Coercion and morality meet in ethics discussion

contact: Mark Schwerin
| WMU News

KALAMAZOO, Mich.—A University of Connecticut philosopher will address the intersection of coercion and moral deliberation when she speaks at Western Michigan University Friday, Nov. 4, as part of the WMU Center for the Study of Ethics in Society's Fall 2016 Season.

Dr. Hallie Liberto, assistant professor of philosophy at UConn, will speak at 5 p.m. in 157 Bernhard Center. Her presentation, titled "Coercion and Moral Power," is also part of the 10th annual Graduate Philosophy Conference and is free and open to the public.

In her talk, Liberto will examine the most prevalent explanation for why coercion ever undermines consent, an explanation that she calls moral debilitation. Moral debilitation includes cases in which true moral permission—promise or consent—cannot be given because of one's circumstances. Those circumstances may include: coercion, age, intoxication, incapacitation or deception about relevant facts.

Liberto will address two questions that philosophers try to answer when determining how coercion undermines consent:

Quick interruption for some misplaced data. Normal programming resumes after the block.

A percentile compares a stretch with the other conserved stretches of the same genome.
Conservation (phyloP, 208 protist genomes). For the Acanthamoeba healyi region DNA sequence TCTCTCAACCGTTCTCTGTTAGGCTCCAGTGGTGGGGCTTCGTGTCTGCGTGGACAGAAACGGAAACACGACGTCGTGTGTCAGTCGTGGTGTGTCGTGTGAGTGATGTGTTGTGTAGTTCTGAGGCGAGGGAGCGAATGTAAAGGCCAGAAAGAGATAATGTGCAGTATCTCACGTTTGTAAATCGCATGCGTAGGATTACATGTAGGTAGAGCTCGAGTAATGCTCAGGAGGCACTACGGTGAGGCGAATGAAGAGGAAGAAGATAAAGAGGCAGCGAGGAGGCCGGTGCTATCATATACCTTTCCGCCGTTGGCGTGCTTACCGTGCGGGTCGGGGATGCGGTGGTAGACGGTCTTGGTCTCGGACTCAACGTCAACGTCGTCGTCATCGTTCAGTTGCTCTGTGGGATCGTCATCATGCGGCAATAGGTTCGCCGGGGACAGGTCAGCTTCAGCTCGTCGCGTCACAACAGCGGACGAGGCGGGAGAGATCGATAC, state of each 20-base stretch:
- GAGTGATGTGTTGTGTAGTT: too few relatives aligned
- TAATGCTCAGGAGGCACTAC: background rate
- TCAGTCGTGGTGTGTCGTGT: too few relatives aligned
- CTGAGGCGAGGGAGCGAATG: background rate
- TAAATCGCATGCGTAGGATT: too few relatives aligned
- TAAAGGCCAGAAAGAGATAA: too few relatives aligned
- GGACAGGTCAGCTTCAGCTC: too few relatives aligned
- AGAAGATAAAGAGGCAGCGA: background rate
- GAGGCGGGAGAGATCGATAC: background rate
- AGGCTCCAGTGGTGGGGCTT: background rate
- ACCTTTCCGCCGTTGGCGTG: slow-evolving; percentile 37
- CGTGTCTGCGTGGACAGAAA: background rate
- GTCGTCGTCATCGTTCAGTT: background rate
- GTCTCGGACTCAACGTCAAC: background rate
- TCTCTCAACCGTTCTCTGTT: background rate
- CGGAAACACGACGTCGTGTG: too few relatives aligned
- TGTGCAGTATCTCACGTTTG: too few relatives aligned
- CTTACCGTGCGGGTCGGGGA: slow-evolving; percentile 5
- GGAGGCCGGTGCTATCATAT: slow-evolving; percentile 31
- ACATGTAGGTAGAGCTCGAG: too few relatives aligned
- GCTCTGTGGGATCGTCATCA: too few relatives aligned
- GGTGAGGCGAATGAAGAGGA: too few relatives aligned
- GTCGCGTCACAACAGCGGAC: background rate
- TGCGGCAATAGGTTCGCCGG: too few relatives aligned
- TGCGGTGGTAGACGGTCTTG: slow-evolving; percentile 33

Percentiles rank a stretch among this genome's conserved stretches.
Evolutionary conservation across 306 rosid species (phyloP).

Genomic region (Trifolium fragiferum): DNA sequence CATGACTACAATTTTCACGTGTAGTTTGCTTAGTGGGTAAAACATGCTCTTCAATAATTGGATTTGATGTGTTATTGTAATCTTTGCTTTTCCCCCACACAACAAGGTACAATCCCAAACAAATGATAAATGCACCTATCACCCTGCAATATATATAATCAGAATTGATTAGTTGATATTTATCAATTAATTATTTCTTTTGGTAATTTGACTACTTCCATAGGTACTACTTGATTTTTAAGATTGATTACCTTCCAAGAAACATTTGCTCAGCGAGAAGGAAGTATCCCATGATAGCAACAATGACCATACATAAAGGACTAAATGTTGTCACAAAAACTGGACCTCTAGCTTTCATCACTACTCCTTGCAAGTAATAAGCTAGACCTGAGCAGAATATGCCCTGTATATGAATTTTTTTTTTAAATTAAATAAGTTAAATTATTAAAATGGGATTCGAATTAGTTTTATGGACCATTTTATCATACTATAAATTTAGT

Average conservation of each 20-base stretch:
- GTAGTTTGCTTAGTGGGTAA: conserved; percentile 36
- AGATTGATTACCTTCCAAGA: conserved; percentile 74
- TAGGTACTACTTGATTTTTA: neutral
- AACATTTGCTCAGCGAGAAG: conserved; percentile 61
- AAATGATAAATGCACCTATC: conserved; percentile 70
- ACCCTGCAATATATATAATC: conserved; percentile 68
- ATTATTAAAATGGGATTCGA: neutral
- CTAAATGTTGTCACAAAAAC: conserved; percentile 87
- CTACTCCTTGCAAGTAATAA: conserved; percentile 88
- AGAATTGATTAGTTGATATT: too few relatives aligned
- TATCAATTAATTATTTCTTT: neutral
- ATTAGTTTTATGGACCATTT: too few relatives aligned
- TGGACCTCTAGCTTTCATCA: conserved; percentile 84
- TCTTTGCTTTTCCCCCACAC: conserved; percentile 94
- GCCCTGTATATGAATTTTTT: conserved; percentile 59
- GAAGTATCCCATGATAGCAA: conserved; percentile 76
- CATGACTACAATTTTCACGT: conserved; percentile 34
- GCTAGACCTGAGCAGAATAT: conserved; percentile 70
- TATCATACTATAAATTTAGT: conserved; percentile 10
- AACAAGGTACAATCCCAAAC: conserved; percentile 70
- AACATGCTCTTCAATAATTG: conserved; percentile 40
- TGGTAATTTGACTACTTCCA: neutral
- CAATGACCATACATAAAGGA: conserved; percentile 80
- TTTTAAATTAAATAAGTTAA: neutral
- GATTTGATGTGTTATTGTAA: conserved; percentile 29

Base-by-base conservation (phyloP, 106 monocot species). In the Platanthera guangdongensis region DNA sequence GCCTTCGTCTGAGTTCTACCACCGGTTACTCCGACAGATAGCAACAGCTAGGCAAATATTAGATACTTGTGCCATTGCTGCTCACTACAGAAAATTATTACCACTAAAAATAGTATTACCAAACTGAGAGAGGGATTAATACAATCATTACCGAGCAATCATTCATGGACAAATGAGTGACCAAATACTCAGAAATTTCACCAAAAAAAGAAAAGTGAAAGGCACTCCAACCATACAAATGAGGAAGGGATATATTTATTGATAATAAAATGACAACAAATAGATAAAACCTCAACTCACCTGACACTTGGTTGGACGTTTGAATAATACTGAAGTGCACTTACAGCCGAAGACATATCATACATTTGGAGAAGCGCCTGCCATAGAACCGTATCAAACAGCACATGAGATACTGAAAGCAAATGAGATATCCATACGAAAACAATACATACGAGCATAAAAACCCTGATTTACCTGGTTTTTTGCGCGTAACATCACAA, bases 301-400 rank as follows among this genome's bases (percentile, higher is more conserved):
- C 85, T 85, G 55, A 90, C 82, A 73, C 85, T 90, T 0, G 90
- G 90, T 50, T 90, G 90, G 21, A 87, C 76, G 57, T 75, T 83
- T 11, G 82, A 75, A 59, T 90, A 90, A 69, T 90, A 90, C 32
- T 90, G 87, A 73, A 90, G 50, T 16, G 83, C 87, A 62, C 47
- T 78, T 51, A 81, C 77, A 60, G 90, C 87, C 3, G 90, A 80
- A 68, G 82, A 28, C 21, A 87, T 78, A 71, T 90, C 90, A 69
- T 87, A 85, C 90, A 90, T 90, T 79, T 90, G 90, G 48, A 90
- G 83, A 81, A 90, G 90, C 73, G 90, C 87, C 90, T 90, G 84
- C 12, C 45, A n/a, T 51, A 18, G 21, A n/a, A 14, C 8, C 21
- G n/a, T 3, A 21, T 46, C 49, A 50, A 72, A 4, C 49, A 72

• What kind of coercive threat undermines consent?
  • By what mechanism does a threat undermine consent?

Hallie Liberto

Liberto earned a doctoral degree at the University of Wisconsin-Madison and has been an assistant professor of philosophy at the University of Connecticut since 2011. She spent 2014-15 at Princeton University as a Laurence S. Rockefeller Visiting Fellow. Next year, she will be a visiting fellow at the Australian National University.

Her research interests are moral and social philosophy. Some of the topics she has explored include promises, exploitation, sexual consent, and the nature and transfers of bodily rights.

Liberto's presentation is co-sponsored by the WMU Department of Philosophy.

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